On hooves so overgrown they jutted over the tops of his heavy, steel shoes, Grand Bailout moved his tired body into an awkward, choppy trot.
Dejected in every way, his long coat dull, his body ribbed with malnutrition, the year spent away from the limelight of Penn National racetrack and its cheering fans, had not been kind.
“The first thing I thought when I saw him was that he had had a very bad winter,” says Marlene Murray, a longtime horseman whose heart breaks when she thinks about how close this little racehorse came to slaughter.
His name alone, Grand Bailout, is an irony when Murray stops to think about it.
The scrappy gelding, who delivered close to $50,000 in winnings during his career, fell on hard times after last racing at Penn National in March 2011.
Dropping out of sight for over a year, the horse Murray swears wears a look of worry on his face, sadly found his way to the New Holland Auction, in May 2012, and was listed on a broker lot weeks later.
In the parlance of those dealing in auction- or broker-horses, the animal needed to be “bailed,” meaning, someone needed to pony up $650 to get Grand Bailout out of the Race name: Grand Bailout
Sire: Lion Heart
Dam: Princess Grand
Foal date: April 28, 2006
Earnings: $48,550slaughter pipeline, or he risked dying in a meat-processing plant.
This is where “angels” rushed in to help, Murray says.
When Grand Bailout was spotted on a Virginia horse-broker lot in June, California-based Thoroughbred advocate Deborah Jones spread the word, and soon, people came forward with the funds to “bail” him.
Dallas businessman John Murrell and Woodstock Farm in Kentucky were among those who stepped forward with the money to save the nondescript little bay horse.
From the brokerage lot, he was loaded onto a trailer, with a look that seemed to say, “Oh no, now where am I going?” Murray says.
Placed in quarantine for 90 days, Grand Bailout was treated by a farrier and attended by a veterinarian. The good news is that his feet are doing well now that the constrictive, heavy shoes have been removed, and his feet have had a proper trim.
But, he is only sound at the walk, she says.
“A vet check reveals that he is not sound at the trot or the canter, and he feels he may have a possible back injury, or some issue with his stifle,” she says.
What is important is that he is safe. The racehorse could have fallen through the cracks, but didn’t.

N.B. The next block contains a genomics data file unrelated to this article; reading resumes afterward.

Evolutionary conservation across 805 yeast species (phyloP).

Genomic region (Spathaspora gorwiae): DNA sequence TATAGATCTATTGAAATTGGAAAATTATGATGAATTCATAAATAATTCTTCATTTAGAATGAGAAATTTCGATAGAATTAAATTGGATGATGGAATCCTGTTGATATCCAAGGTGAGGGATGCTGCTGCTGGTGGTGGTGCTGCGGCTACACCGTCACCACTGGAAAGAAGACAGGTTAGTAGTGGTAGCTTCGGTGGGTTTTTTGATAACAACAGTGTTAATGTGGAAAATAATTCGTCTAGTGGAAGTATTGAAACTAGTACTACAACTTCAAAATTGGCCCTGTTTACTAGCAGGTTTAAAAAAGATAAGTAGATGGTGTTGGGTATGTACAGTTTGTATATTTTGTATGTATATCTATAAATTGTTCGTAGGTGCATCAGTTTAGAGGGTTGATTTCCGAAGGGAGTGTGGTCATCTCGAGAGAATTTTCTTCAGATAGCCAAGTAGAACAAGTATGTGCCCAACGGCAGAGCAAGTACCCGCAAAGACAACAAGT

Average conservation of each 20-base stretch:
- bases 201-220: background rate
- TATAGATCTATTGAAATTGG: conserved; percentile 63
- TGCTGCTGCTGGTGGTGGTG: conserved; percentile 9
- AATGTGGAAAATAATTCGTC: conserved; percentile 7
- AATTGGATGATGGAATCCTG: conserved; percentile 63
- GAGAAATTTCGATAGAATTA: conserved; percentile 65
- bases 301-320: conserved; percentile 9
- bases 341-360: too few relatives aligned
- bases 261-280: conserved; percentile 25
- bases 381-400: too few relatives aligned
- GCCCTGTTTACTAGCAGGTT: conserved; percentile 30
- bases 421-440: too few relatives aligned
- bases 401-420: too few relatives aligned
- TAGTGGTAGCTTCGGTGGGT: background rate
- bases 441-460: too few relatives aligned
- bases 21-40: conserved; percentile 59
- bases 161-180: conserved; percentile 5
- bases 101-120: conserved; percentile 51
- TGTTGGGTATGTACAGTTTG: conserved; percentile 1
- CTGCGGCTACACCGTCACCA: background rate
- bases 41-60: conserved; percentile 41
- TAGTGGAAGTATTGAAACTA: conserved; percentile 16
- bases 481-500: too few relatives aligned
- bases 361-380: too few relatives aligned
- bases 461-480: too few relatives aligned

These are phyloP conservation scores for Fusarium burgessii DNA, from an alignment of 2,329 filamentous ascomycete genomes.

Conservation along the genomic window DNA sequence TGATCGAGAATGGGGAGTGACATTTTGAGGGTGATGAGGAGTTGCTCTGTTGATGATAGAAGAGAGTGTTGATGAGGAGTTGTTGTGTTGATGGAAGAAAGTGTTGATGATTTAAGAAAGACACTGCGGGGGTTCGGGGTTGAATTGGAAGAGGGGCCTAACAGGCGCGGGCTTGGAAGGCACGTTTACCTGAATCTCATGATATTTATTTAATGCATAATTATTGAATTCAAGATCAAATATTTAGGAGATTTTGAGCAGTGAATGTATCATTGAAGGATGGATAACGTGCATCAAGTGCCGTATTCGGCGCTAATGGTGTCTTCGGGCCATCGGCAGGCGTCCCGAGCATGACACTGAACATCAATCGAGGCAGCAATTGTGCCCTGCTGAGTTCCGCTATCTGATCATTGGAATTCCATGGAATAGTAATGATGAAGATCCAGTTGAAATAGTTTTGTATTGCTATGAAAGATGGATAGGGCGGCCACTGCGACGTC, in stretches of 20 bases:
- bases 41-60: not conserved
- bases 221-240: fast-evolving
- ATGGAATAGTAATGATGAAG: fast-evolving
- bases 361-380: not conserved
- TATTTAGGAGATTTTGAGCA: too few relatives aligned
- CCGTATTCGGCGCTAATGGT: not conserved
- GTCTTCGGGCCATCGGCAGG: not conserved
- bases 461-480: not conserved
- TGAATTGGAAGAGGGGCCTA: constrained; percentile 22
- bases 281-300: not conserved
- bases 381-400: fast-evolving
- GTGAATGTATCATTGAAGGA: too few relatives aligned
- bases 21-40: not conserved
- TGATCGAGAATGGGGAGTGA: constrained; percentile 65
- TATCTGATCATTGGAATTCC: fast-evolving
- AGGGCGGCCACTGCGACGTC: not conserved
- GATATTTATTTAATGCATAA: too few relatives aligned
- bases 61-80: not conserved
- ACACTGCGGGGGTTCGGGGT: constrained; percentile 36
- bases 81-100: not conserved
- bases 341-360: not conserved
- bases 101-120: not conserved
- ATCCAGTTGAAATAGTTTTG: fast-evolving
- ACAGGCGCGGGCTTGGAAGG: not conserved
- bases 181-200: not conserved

“I believe Grand Bailout had many angels watching over him, because he was in some precarious situations in his life,” says Murray, a longtime horseman and founder and president of charitable nonprofit R.A.C.E. Fund, which stands for Retirement Assistance and Care for Equines. “And we believe there will be other angels in his future.”
Murray’s entire life has been co-mingled with horses for as long as she can remember.
The daughter of a Thoroughbred racehorse trainer, she and her siblings all worked as trainers or in the Thoroughbred industry, and learned, above all, to value the animals who were so dear to them.
“Horses basically put food on the table for us as we were growing up,” she recalls. “There were some years when it was slim pickings. It was really tough. But, I think we all developed such a respect for horses because it was through them that my parents earned a living.”
And her family’s commitment to their horses didn’t falter when the horse got old and could no longer earn for them. Cherry Qua lived with her family until the day he died, at age 33.
He raced until he was 13, and after, became the family pet. “He taught all of us kids how to ride, he was in parades, he worked as a pony horse, you name it. He was like another child in our family.”
With good horsemanship principals guiding them, Murray and her two sisters, Patricia Bewley and Diana Meyers formed the Race Fund in 2004; it’s purpose is to assist in the care and rescue of ex-racehorse Thoroughbreds, as well as to advocate that racetracks do a better job helping ex-racehorses.
“We started R.A.C.E. Fund not only to help them retire, but to save them from slaughter,” she says.
In September, Grand Bailout emerged as the embodiment of everything her nonprofit would wish for a horse. Filled out and walking easier on his feet, his worried look has left him.
He is safe in the clover-covered pastures of the historic Long Branch farm in Virginia. This is his new home. He will not have to worry again.
“When I think of Grand Bailout’s story, a line from the Seabiscuit movie always comes to mind,” Murray says. “The quote is, ‘You don’t throw a whole life away just because it is banged up a little.’ ”